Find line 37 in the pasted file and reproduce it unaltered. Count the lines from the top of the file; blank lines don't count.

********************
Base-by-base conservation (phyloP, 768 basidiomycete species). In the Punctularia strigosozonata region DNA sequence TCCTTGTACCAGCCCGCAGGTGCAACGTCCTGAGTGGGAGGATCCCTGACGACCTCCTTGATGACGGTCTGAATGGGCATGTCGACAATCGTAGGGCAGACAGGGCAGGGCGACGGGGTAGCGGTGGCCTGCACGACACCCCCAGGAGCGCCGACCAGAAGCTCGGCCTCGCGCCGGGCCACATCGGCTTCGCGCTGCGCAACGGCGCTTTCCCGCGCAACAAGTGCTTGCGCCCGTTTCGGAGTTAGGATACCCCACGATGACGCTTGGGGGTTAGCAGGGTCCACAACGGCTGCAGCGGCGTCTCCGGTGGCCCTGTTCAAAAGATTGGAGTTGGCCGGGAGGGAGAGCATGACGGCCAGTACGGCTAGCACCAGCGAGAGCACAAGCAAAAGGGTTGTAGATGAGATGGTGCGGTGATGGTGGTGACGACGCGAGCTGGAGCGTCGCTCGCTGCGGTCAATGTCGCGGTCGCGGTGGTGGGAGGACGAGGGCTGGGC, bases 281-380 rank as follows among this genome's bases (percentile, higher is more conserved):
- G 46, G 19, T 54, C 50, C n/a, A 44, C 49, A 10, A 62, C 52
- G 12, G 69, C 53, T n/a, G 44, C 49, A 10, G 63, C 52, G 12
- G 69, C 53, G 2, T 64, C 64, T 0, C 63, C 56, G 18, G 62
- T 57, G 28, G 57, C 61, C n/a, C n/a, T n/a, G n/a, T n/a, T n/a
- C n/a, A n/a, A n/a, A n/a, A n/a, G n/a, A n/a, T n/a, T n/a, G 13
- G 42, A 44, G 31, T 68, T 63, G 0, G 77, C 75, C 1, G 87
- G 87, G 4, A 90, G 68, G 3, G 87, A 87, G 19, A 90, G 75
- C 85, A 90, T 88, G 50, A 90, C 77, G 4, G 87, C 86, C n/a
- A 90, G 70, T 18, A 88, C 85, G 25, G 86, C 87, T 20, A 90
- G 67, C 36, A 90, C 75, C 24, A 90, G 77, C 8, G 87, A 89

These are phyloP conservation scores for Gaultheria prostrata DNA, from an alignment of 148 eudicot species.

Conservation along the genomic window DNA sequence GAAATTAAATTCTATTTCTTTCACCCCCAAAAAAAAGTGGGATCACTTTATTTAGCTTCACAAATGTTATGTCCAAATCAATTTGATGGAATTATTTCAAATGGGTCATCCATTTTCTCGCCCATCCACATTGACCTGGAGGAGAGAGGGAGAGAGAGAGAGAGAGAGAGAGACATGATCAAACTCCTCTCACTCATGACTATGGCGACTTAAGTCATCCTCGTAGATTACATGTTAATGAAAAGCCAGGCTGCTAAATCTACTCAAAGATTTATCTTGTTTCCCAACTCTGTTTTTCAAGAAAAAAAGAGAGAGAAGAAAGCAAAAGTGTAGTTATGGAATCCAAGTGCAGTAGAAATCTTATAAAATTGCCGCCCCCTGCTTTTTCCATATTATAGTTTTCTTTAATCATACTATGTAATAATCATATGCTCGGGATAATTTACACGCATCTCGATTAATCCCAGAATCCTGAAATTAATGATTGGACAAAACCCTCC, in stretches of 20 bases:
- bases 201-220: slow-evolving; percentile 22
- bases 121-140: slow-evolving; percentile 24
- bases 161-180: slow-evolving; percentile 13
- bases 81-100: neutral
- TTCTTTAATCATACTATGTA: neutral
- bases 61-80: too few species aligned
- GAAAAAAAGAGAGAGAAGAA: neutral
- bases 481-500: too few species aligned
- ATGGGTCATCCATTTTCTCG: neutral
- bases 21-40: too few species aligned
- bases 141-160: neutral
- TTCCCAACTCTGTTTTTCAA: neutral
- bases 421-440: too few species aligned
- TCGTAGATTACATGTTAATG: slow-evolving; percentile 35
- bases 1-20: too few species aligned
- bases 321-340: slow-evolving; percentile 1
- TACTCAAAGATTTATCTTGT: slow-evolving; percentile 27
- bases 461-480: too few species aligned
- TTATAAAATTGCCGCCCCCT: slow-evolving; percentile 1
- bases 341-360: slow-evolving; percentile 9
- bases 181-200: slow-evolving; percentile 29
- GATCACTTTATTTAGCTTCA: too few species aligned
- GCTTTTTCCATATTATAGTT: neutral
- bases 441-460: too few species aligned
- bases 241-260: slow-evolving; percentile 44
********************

- bases 441-460: too few species aligned